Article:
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Ashley Deemer, James Deremeik, Robert W Massof, Chris Bradley, Kyoko Fujiwara, Frank S Werblin, Bonnielin K Swenor; Evaluation of a Virtual Bioptic Telescope and Virtual Projection Screen for Low Vision Patients. Invest. Ophthalmol. Vis. Sci. 2018;59(9):2563. doi: https://doi.org/.
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© ARVO (1962-2015); The Authors (2016-present)
Magnification is used in low vision rehabilitation to compensate for reduced visual acuity. Using digital image processing, we tested the effectiveness and utility of two innovative approaches to magnification: a virtual bioptic telescope and a virtual projection screen in a head-mounted display (HMD) equipped with a high-resolution video camera and head trackers (Iris Vision, Visionize LLC). The aim of our study was to determine if these new image processing approaches to magnification are beneficial to low vision patients for performing everyday activities.
A total of 30 participants with best corrected visual acuity <20/100 in the better-seeing eye and bilateral central scotomas were recruited. The participants were trained on the HMD system in-clinic, then completed a 7-10 day in-home trial, but instructed not to wear the device for mobility. The Activity Inventory (AI) was administered before and after the home trial to measure the effect of system use on self-reported visual function. A simulator sickness questionnaire and a system-use survey were administered. Baseline and follow-up AI results were analyzed using Rasch analysis.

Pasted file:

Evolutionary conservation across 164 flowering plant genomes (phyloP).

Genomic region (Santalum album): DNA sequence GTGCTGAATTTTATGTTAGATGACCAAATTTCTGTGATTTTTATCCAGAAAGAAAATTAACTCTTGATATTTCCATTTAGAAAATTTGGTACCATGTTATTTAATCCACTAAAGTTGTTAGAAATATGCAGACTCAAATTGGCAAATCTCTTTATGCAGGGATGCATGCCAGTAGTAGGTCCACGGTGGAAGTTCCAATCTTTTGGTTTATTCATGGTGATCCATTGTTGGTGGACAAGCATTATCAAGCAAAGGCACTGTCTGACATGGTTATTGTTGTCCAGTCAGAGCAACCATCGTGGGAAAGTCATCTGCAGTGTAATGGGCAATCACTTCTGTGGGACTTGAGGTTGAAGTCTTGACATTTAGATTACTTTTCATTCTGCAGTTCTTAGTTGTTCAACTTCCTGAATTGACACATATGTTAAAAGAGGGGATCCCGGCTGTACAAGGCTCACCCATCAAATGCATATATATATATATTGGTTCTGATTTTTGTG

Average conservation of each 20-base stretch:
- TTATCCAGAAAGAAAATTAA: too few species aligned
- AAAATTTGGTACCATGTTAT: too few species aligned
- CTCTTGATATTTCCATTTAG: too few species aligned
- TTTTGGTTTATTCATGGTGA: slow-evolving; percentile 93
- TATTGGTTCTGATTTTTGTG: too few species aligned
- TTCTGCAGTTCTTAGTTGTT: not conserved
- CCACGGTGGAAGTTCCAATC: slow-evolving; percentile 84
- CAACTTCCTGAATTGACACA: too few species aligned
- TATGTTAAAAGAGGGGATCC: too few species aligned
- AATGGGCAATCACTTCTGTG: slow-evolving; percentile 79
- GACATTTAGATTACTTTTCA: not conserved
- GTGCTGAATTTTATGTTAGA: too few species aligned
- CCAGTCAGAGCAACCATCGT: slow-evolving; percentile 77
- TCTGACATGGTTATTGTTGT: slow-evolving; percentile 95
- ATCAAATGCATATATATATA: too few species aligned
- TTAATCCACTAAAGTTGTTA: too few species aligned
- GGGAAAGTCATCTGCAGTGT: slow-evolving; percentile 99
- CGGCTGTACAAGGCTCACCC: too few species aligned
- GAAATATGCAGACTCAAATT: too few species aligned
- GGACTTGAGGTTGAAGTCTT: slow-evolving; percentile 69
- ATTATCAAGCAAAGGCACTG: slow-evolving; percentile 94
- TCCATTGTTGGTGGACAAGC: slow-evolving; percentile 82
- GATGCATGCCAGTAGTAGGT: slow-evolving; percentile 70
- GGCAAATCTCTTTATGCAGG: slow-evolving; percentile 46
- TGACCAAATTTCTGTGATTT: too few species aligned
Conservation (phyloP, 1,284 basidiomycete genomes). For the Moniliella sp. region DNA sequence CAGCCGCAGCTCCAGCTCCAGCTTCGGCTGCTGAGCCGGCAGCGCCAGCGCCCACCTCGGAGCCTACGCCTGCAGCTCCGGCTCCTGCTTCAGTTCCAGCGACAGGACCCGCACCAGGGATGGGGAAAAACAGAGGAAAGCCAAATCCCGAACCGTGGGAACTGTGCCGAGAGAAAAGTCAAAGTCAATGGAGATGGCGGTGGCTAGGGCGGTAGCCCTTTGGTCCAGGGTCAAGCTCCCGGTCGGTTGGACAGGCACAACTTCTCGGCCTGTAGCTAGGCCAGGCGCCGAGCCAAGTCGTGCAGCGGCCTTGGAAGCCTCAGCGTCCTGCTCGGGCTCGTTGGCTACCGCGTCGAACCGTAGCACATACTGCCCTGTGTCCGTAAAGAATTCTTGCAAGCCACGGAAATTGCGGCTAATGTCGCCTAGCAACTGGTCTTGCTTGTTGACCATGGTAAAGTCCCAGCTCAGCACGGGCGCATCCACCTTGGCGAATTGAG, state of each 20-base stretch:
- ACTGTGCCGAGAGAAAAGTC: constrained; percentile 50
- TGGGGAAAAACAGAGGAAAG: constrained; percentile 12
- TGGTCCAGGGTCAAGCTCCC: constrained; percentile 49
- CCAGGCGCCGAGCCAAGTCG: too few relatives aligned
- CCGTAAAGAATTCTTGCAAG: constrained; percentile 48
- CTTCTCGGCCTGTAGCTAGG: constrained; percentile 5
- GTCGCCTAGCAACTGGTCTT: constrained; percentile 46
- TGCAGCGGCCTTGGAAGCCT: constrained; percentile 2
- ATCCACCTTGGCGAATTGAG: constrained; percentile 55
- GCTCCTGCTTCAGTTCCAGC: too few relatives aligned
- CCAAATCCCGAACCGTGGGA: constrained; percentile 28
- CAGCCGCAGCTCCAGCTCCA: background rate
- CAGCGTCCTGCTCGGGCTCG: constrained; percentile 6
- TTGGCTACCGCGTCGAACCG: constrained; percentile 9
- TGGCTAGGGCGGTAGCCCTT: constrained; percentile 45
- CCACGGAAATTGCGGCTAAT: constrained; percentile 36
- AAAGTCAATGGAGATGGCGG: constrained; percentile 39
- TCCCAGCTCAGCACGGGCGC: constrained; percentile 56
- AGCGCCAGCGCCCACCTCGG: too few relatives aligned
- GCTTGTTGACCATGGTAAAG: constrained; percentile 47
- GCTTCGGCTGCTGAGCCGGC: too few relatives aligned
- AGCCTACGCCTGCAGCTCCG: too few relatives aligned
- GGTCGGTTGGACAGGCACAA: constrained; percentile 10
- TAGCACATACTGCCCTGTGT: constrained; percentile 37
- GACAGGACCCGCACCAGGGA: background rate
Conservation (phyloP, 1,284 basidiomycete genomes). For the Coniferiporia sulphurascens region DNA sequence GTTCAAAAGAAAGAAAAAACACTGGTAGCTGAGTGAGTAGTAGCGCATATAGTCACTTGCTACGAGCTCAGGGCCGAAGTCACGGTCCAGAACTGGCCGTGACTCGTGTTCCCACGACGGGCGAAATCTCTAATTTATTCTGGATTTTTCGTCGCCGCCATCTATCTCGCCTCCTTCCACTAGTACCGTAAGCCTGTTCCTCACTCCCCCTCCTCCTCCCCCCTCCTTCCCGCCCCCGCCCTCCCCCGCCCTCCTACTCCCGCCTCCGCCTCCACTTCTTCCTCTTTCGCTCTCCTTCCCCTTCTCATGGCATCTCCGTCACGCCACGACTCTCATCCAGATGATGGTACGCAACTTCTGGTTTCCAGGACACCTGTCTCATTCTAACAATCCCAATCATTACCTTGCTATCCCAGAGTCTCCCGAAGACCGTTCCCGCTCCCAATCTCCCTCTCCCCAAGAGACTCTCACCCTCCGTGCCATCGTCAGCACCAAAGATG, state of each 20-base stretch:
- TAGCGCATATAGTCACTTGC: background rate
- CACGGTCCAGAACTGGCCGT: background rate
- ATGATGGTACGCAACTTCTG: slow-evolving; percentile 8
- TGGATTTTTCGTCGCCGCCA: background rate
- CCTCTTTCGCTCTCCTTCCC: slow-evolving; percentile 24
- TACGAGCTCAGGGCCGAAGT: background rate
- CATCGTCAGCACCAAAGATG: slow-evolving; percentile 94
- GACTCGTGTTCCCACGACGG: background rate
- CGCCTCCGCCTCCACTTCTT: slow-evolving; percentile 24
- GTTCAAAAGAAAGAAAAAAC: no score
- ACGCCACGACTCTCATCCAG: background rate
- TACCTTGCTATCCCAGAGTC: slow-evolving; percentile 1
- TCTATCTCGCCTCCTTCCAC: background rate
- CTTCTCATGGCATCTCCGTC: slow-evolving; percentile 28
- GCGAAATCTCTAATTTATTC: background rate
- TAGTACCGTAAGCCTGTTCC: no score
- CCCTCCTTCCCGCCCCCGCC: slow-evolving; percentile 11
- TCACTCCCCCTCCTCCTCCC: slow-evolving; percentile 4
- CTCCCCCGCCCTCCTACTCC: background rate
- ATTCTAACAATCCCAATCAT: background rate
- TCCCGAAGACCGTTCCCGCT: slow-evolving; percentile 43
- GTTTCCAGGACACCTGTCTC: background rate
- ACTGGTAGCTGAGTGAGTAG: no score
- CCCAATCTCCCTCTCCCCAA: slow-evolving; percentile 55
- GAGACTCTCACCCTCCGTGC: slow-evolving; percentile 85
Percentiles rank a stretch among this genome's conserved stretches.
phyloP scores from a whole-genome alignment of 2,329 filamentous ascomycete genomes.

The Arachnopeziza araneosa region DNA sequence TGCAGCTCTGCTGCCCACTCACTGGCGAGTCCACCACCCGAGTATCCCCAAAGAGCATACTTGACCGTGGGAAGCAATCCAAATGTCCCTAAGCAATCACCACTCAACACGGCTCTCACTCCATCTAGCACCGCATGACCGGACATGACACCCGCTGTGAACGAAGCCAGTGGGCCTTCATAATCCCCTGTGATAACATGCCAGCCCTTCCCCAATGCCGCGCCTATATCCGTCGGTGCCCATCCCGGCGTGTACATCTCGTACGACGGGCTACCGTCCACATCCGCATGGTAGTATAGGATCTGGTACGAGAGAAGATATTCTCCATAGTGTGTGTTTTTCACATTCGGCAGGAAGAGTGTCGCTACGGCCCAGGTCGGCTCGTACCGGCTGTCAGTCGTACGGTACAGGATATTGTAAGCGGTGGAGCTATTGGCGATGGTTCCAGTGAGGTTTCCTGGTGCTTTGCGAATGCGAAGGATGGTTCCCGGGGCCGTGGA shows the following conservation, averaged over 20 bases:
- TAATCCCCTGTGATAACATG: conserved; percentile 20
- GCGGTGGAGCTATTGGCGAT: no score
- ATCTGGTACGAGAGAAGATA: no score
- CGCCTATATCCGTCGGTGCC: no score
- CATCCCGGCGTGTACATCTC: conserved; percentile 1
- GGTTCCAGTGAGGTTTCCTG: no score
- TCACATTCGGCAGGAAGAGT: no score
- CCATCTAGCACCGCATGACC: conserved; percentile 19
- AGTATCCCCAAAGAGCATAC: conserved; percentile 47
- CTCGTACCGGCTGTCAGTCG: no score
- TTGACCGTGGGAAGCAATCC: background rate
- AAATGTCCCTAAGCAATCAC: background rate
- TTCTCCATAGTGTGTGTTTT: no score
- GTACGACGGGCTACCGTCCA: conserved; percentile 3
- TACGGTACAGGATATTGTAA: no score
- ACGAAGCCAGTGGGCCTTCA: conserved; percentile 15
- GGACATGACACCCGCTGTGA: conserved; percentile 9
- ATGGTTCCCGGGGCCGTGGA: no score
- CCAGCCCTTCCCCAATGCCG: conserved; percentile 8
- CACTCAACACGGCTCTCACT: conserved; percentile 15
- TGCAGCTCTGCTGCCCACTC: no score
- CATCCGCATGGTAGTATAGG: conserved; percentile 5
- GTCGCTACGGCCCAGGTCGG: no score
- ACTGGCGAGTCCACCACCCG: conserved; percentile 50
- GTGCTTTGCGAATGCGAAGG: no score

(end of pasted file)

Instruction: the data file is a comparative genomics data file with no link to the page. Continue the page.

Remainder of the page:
Significant improvements were seen in visual ability measures estimated from goal difficulty ratings (Cohen’s d=0.79, p <0.001), as well as reading (d=1.28, p<0.001) and visual information (d=1.11, p<0.001) functional ability estimated from difficulty ratings of corresponding subsets of tasks. There was no improvement in visual motor function or mobility. Five patients (17%) reported headaches and four (13%) reported symptoms of nausea while using the system. Twenty-three (77%) suggested the battery life could be improved and 11 (37%) suggested the touchpad controls could be improved. Ten (33%) suggested a rectangular rather than a circular magnification window, especially for reading. In assessment of willingness to pay, 75% of patients would not exceed $2500. The average patient rating of the system’s utility on a scale of 1 to 10 was 7.14.
Based on the AI results, we conclude that use of the system results in functional vision improvements in reading and visual information processing (i.e. seeing faces, watching television). The lack of improvement in mobility and visual motor function is most likely due to limited field of view (70ox40o), poor depth perception and lack of binocular disparity from the cyclopean view.
This is an abstract that was submitted for the 2018 ARVO Annual Meeting, held in Honolulu, Hawaii, April 29 - May 3, 2018.
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